Responding to journalists' question whether Nepal can procure vaccines under the non-disclosure agreement (NDA) with the aid supported by the development partners, Faris said that every country has signed such deals.
“NDA is not a restriction. Nepal should ensure that there is transparency in the procurement process,” said Faris.
The multilateral funding agency has said that Nepal can procure any vaccine which is approved by the World Health Organisation.
The COVAX facility initially said that 1.9 million doses of its total commitment would arrive in Nepal by March. But after India faced a devastating second wave, COVAX was hit hard, as it was banking on the Serum Institute of India, the world’s largest vaccine manufacturer by volume.
“It’s not easy to get the vaccine. We assume that in the next six months, there will be a huge demand for vaccines. So Nepal needs proper planning,” said Faris. “Today all roads lead to vaccines because Covid-19 is not in our control.”
According to Faris, Nepal must ensure that it gets as many doses of vaccine during the second window of the COVAX facility, which will be available from next month.
The World Bank said that 2020 was a devastating year, not only for Nepal but the whole world.
Nepal’s economy faced headwinds, technically recording an economic recession for the first time in almost 40 years with the country witnessing negative growth rates for two consecutive quarters because of the Covid-19 pandemic-induced supply and demand shock on the economy.
According to the Central Bureau of Statistics, in the fourth quarter of the last fiscal year 2019-20, the country’s economic growth rate, or output of the gross domestic product, plunged 15.4 percent compared to the same period in 2018-19, which resulted in a year-on-year negative growth rate of 2.1 percent.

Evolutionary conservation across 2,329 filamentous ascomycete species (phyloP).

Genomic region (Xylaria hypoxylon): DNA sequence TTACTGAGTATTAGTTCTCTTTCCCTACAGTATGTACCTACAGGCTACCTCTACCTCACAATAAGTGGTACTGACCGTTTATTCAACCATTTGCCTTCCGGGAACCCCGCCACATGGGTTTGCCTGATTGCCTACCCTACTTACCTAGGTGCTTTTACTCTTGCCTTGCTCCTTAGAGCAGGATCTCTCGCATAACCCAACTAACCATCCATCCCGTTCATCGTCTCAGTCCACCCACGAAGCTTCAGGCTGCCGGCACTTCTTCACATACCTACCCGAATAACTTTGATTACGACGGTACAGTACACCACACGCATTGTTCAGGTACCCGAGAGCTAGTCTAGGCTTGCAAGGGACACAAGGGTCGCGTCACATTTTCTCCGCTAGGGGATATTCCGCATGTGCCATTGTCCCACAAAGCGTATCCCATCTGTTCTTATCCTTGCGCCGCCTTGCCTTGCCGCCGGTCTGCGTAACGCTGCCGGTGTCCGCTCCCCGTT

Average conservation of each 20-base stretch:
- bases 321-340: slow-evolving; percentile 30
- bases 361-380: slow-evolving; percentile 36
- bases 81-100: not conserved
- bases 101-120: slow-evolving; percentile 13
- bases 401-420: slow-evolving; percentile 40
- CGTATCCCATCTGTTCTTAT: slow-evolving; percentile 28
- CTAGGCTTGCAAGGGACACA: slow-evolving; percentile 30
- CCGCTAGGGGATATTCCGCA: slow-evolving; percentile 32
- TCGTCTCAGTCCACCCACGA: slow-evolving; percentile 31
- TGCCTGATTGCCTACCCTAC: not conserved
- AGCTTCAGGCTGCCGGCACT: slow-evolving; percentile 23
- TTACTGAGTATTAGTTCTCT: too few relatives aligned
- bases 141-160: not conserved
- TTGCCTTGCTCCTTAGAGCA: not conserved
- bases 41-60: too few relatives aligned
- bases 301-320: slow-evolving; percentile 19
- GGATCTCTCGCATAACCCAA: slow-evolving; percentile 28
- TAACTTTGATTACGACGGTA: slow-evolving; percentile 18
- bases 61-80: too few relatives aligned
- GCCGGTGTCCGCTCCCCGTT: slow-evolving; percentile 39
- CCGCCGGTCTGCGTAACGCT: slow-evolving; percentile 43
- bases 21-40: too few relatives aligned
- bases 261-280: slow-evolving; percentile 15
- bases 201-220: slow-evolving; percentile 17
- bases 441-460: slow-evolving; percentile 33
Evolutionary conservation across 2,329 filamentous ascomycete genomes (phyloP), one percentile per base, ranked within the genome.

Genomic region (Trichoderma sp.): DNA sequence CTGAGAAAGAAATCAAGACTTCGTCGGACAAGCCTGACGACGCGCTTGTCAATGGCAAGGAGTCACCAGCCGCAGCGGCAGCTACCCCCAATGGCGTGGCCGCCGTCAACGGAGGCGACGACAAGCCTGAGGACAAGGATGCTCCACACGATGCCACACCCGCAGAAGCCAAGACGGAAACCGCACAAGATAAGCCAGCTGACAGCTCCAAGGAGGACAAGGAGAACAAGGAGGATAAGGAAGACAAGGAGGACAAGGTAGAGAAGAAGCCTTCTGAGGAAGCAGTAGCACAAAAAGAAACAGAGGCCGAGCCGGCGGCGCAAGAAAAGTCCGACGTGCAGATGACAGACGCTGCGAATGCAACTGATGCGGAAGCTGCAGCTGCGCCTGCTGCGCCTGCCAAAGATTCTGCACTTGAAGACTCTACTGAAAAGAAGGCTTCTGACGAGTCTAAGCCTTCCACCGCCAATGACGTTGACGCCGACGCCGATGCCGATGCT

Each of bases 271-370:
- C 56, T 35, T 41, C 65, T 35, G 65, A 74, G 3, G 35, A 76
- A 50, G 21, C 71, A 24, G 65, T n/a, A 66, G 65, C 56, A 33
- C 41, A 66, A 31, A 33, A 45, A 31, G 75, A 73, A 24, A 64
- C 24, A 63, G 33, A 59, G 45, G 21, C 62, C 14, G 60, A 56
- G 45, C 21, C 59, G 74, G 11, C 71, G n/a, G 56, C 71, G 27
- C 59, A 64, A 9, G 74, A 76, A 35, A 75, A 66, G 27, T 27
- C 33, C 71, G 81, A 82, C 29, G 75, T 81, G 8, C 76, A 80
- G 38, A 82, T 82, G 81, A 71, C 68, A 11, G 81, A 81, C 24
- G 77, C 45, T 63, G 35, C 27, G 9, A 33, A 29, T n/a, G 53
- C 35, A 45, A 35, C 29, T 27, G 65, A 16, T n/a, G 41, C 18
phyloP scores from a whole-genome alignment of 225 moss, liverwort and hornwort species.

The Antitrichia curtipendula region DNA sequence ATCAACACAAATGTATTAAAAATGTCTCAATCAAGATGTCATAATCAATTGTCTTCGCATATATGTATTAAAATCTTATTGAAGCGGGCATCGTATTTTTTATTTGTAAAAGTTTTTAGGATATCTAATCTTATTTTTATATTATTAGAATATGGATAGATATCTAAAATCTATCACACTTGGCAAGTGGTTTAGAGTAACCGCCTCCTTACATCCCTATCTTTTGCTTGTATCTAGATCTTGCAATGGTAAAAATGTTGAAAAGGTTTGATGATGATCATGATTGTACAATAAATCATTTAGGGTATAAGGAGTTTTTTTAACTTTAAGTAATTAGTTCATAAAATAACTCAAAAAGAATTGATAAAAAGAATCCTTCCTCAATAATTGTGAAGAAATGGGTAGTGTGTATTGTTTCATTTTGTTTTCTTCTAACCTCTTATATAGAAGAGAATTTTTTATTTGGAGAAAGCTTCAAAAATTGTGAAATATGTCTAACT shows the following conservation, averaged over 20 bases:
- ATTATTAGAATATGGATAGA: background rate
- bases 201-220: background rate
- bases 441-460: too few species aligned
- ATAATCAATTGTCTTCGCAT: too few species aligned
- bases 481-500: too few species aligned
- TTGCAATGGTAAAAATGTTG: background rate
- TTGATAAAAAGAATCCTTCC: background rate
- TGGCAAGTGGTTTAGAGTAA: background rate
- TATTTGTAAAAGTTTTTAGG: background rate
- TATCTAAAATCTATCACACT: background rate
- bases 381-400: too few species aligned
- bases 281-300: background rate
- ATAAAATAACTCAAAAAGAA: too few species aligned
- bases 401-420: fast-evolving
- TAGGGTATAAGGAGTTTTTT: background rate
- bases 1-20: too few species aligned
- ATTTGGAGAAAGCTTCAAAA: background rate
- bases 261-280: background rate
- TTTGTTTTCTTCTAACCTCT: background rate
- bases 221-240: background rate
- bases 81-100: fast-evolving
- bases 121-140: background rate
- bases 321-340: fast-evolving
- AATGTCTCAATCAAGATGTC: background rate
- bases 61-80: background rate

This was the first annual negative growth rate since 1982-1983 when Nepal’s economic growth rate plunged -2.97 percent, according to the World Bank.
This fiscal year 2020-21, ending mid-July, the World Bank has projected Nepal to grow at the rate of 2.7 percent and 3.9 percent in the fiscal year 2021-22.
But then Nepal faced the second wave of the pandemic in April and most of the country was under lockdown for almost two months from April 29. Restrictions are still in place.
However, remittances have been propping up the economy. Despite several hiccups in Nepal’s labour market, in the 10 months of this fiscal year, Nepal saw its remittance earning grow by double digits.
According to Nepal Rastra Bank, remittance inflows increased 19.2 percent to Rs809.89 billion in 10 months against a decrease of 6.3 percent in the same period last fiscal year.
Remittance financed more imports and consumption.
“This all shows that Nepal's economy is in a recovery phase,” said Faris. “As a development partner, we are cautiously watching what Nepal is doing to stimulate the economy.”
The cost of the pandemic is huge.
According to the Ministry of Health and Population, 9,320 Nepalis have lost their lives since the beginning of the pandemic, more than 6,000 of whom died during the ongoing second wave.
Experts have warned that with restrictions loosened, the peak of the second wave may yet to be reached. On Thursday, 1,218 more people were reported infected, taking the tally to 651,380, and 29 succumbed to Covid-19 related complications. Positivity rate continues to be high which on Thursday stood at nearly 23 percent.
“At the end of the day, Nepal needs vaccines,” said Faris. “It has to vaccinate all its people.”